01.20.2022 | VECLESUS® Rear View Safety | Rear view safety industry news

Backup cameras are a great safety feature to eliminate blind spots and prevent costly accidents, damages, and injuries when reversing a vehicle. Backing out of your own driveway can be stressful if you have to back into a busy street or around a blind corner. The stress is added if there are children or pets running around, and one wrong move can end in tragedy. The increased awareness of your surroundings can help you feel safe and confident when reversing. That is until your backup camera becomes dirty and obscured.

A dirty backup camera lens is inevitable since it’s exposed to the elements and sits close to the road where dirt, mud, oil, water, and other grime can accumulate. The problem is when you don’t know it until you go to use it and you can’t see. It’s frustrating to have to get out and clean the backup camera every time you go for a drive. Furthermore, risks are increased when you’re distracted or in a rush.

As often as it happens, driving with a backup camera with an obscured or dirty lens can be even more dangerous than reversing without a rearview camera at all. The false sense of confidence in a backup camera with limited vision can make you less aware of possible collisions.

There are many things that can make a backup camera dirty or damaged, and identifying the causes and the methods of prevention will help you keep your camera running for a long time. Keep reading for solutions to keeping your backup camera clean and in good working order.

Problem: Dirt & Grime
Similarly to a car’s windshield and side mirrors, there’s many things that make a rearview camera dirty. The act of driving a car creates many different opportunities for a camera lens to get obscured by dirt, grime, and moisture.

Let’s say you’re in the middle of running errands, or just want to get home after a long day of work. You're about to depart in a busy parking lot and notice your backup camera is dirty.

Most people won’t stop everything they’re doing to clean the dirty backup camera lens before departing to their next destination. That’s when accidents happen. You backup without checking and hit a pole, or worse, another car. The damage can be even worse if you drive a large vehicle, which already has plenty of blindspots and can be difficult to maneuver.

If you’ve been driving in inclement weather like rain, snow, or hail, water droplets alone can blur your view through the rearview camera, let alone the streaks of dirt and mud that can build up. Once that dirt and mud freeze, your vision can be completely obscured until it is cleaned.

If you’ve been driving in harsh conditions, along dirt or gravel roads, or through congested urban or industrial settings, it might be time to give your camera a little TLC.

Dirty Backup Camera Solutions
No matter what the issue is, you’re going to need to clean the backup camera.

First, use a soft bristled brush or a microfiber cloth to wipe away any dust, grime, or other debris.
Then, spray with your cleaner of choice, and wipe away with your microfiber cloth using gentle circular motions.
Voila! You’re done.

Now, if your camera is still blurry or you’re seeing interference or other types of technical problems, you might need to repair or replace the camera, which is a separate issue to troubleshoot.

TIPS 1: Use a Dirt and Water Repellent Surface Treatment on the Camera Lens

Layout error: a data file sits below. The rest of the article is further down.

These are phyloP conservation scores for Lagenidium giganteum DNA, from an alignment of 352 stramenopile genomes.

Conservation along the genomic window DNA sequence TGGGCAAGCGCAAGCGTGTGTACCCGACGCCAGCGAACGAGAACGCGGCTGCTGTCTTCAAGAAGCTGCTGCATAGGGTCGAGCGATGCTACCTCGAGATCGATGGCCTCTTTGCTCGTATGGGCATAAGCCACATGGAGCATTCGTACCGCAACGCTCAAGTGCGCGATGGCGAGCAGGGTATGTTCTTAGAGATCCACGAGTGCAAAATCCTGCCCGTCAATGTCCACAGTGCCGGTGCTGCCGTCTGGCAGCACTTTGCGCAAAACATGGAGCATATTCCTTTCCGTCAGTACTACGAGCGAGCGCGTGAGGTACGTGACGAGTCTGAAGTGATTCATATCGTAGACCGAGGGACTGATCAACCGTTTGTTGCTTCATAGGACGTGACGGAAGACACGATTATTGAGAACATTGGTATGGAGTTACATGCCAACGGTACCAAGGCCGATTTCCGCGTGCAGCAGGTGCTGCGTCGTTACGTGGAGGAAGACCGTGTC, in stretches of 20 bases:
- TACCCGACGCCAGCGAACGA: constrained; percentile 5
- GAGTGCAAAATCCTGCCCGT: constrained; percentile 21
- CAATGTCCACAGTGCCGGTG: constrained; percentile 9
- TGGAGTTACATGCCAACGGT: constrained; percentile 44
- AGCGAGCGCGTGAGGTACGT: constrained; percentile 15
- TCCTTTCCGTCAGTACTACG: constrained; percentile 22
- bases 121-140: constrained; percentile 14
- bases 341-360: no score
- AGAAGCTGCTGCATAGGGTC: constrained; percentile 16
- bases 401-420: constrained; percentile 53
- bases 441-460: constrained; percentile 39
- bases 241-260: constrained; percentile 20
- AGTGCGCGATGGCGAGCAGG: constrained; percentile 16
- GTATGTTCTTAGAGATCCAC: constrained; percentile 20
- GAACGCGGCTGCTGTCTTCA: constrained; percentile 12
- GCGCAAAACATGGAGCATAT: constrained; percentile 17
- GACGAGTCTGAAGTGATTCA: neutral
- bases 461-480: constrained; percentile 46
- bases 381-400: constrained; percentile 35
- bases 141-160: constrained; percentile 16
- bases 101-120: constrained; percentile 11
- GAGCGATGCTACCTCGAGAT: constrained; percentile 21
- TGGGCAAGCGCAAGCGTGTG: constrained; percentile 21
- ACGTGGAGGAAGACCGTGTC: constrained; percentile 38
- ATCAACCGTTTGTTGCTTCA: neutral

Once you’ve cleaned the lens, coat it in a water or dirt resistant product like Rain-X or Aquapel. These kinds of products will help repel dirt and grime in the future, keeping the lens in optimal condition. Make sure you follow the application instructions that come with the product. Most products need to be reapplied periodically to work effectively.

TIPS 2: Reposition the Camera
If you’re noticing that your backup camera lens needs to be cleaned unreasonably often, it might mean that it’s mounted too close to the road and needs repositioning. It’s normal for dirt, mud, and water to splatter on the camera from normal driving conditions, but when it obscures your vision, it becomes a problem. When this happens on a daily basis, it’s probably time to act and move the rearview camera to a place it will stay cleaner.

TIPS 3: Get a Self Cleaning Camera
Backup cameras are designed to be exposed to the elements, but some technology takes them a step further. There are plenty of vehicle models which come equipped with a self-cleaning backup camera, like the 2013 Nissan Altima. There are also aftermarket cameras that can be installed to facilitate self-cleaning. However, these backup cameras can be more difficult to maintain, and sometimes require a lot of technical knowledge to install, so consider with caution.

TIP 4: Get a Camera Cover to Shield the Backup Camera from Getting Dirty
While many different folks are still working on developing an invention like this, (it’s still in the proof-of-concept stage) finding a camera cover or shield to protect the camera can be a solution to a dirty camera. There are some on the market, and you might be able to make one yourself! If you go this route, make sure the shield doesn’t affect the camera’s line of vision.

Stay Clean & Stay Safe
Backup cameras are one of the most helpful safety tools that can be equipped on a vehicle, and making sure that they’re regularly maintained is essential. If your backup camera is no longer operational, Camera Source supplies OEM and aftermarket backup cameras that can be used as a replacement. Talk to one of our helpful customer service representatives to learn more about how you can improve your backup camera setup.